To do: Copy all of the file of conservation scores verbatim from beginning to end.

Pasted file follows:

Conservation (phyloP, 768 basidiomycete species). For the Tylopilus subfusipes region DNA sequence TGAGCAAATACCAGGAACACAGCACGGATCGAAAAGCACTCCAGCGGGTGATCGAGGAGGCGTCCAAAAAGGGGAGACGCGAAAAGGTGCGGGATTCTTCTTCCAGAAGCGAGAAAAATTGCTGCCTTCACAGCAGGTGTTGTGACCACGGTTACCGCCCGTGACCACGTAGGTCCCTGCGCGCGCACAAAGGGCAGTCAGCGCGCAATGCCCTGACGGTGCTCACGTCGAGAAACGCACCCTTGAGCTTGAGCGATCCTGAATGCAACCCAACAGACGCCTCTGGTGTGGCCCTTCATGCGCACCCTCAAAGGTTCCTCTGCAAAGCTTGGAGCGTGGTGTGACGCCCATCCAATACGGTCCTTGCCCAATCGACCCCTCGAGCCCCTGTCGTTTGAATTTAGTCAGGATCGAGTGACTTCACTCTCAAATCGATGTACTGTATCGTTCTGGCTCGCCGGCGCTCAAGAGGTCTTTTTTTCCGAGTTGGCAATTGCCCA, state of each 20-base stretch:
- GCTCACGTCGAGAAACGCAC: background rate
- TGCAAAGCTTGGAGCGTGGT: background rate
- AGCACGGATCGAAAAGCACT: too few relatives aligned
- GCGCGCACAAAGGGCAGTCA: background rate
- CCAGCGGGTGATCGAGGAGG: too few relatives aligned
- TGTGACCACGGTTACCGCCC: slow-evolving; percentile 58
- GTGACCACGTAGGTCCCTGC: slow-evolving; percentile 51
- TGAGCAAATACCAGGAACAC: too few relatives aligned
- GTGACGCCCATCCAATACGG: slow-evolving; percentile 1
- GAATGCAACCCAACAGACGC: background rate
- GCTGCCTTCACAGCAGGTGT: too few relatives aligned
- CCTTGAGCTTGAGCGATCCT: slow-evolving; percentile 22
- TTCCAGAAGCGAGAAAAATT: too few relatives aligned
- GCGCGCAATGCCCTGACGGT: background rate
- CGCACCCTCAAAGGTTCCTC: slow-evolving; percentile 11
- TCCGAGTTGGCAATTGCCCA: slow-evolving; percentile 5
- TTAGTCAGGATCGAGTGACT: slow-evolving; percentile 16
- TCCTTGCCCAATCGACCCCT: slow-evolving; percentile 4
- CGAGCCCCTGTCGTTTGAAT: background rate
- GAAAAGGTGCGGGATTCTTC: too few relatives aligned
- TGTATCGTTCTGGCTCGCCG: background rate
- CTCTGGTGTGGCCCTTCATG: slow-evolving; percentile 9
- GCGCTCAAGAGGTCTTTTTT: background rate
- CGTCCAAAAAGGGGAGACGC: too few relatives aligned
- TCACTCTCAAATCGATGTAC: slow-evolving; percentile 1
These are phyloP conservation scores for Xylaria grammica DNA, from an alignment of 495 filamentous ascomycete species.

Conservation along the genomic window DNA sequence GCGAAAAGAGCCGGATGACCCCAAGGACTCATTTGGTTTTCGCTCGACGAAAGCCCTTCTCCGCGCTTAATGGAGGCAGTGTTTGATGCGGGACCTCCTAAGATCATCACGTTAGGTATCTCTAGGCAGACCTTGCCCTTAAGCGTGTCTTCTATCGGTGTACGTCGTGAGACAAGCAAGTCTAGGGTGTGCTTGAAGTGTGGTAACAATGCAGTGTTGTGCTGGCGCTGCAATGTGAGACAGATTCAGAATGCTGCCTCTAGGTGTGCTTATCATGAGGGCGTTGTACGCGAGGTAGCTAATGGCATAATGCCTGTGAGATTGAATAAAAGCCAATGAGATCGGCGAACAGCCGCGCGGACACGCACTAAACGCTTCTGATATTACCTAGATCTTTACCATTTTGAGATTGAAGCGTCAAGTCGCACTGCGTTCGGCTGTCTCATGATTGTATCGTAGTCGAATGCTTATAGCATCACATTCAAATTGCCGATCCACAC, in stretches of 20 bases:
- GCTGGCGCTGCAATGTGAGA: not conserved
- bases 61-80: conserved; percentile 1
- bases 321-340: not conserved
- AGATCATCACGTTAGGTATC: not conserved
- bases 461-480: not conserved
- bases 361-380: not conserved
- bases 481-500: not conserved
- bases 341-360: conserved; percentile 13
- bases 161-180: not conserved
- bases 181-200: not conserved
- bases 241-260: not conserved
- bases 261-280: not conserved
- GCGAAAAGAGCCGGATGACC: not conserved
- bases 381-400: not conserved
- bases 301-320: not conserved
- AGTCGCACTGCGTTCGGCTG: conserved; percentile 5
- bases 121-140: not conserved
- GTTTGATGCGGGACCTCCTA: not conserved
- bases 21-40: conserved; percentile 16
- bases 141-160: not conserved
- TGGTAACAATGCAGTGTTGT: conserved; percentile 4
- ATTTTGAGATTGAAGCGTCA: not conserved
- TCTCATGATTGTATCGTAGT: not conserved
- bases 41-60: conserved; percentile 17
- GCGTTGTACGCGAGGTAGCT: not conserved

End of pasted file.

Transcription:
Conservation (phyloP, 768 basidiomycete species). For the Tylopilus subfusipes region DNA sequence TGAGCAAATACCAGGAACACAGCACGGATCGAAAAGCACTCCAGCGGGTGATCGAGGAGGCGTCCAAAAAGGGGAGACGCGAAAAGGTGCGGGATTCTTCTTCCAGAAGCGAGAAAAATTGCTGCCTTCACAGCAGGTGTTGTGACCACGGTTACCGCCCGTGACCACGTAGGTCCCTGCGCGCGCACAAAGGGCAGTCAGCGCGCAATGCCCTGACGGTGCTCACGTCGAGAAACGCACCCTTGAGCTTGAGCGATCCTGAATGCAACCCAACAGACGCCTCTGGTGTGGCCCTTCATGCGCACCCTCAAAGGTTCCTCTGCAAAGCTTGGAGCGTGGTGTGACGCCCATCCAATACGGTCCTTGCCCAATCGACCCCTCGAGCCCCTGTCGTTTGAATTTAGTCAGGATCGAGTGACTTCACTCTCAAATCGATGTACTGTATCGTTCTGGCTCGCCGGCGCTCAAGAGGTCTTTTTTTCCGAGTTGGCAATTGCCCA, state of each 20-base stretch:
- GCTCACGTCGAGAAACGCAC: background rate
- TGCAAAGCTTGGAGCGTGGT: background rate
- AGCACGGATCGAAAAGCACT: too few relatives aligned
- GCGCGCACAAAGGGCAGTCA: background rate
- CCAGCGGGTGATCGAGGAGG: too few relatives aligned
- TGTGACCACGGTTACCGCCC: slow-evolving; percentile 58
- GTGACCACGTAGGTCCCTGC: slow-evolving; percentile 51
- TGAGCAAATACCAGGAACAC: too few relatives aligned
- GTGACGCCCATCCAATACGG: slow-evolving; percentile 1
- GAATGCAACCCAACAGACGC: background rate
- GCTGCCTTCACAGCAGGTGT: too few relatives aligned
- CCTTGAGCTTGAGCGATCCT: slow-evolving; percentile 22
- TTCCAGAAGCGAGAAAAATT: too few relatives aligned
- GCGCGCAATGCCCTGACGGT: background rate
- CGCACCCTCAAAGGTTCCTC: slow-evolving; percentile 11
- TCCGAGTTGGCAATTGCCCA: slow-evolving; percentile 5
- TTAGTCAGGATCGAGTGACT: slow-evolving; percentile 16
- TCCTTGCCCAATCGACCCCT: slow-evolving; percentile 4
- CGAGCCCCTGTCGTTTGAAT: background rate
- GAAAAGGTGCGGGATTCTTC: too few relatives aligned
- TGTATCGTTCTGGCTCGCCG: background rate
- CTCTGGTGTGGCCCTTCATG: slow-evolving; percentile 9
- GCGCTCAAGAGGTCTTTTTT: background rate
- CGTCCAAAAAGGGGAGACGC: too few relatives aligned
- TCACTCTCAAATCGATGTAC: slow-evolving; percentile 1
These are phyloP conservation scores for Xylaria grammica DNA, from an alignment of 495 filamentous ascomycete species.

Conservation along the genomic window DNA sequence GCGAAAAGAGCCGGATGACCCCAAGGACTCATTTGGTTTTCGCTCGACGAAAGCCCTTCTCCGCGCTTAATGGAGGCAGTGTTTGATGCGGGACCTCCTAAGATCATCACGTTAGGTATCTCTAGGCAGACCTTGCCCTTAAGCGTGTCTTCTATCGGTGTACGTCGTGAGACAAGCAAGTCTAGGGTGTGCTTGAAGTGTGGTAACAATGCAGTGTTGTGCTGGCGCTGCAATGTGAGACAGATTCAGAATGCTGCCTCTAGGTGTGCTTATCATGAGGGCGTTGTACGCGAGGTAGCTAATGGCATAATGCCTGTGAGATTGAATAAAAGCCAATGAGATCGGCGAACAGCCGCGCGGACACGCACTAAACGCTTCTGATATTACCTAGATCTTTACCATTTTGAGATTGAAGCGTCAAGTCGCACTGCGTTCGGCTGTCTCATGATTGTATCGTAGTCGAATGCTTATAGCATCACATTCAAATTGCCGATCCACAC, in stretches of 20 bases:
- GCTGGCGCTGCAATGTGAGA: not conserved
- bases 61-80: conserved; percentile 1
- bases 321-340: not conserved
- AGATCATCACGTTAGGTATC: not conserved
- bases 461-480: not conserved
- bases 361-380: not conserved
- bases 481-500: not conserved
- bases 341-360: conserved; percentile 13
- bases 161-180: not conserved
- bases 181-200: not conserved
- bases 241-260: not conserved
- bases 261-280: not conserved
- GCGAAAAGAGCCGGATGACC: not conserved
- bases 381-400: not conserved
- bases 301-320: not conserved
- AGTCGCACTGCGTTCGGCTG: conserved; percentile 5
- bases 121-140: not conserved
- GTTTGATGCGGGACCTCCTA: not conserved
- bases 21-40: conserved; percentile 16
- bases 141-160: not conserved
- TGGTAACAATGCAGTGTTGT: conserved; percentile 4
- ATTTTGAGATTGAAGCGTCA: not conserved
- TCTCATGATTGTATCGTAGT: not conserved
- bases 41-60: conserved; percentile 17
- GCGTTGTACGCGAGGTAGCT: not conserved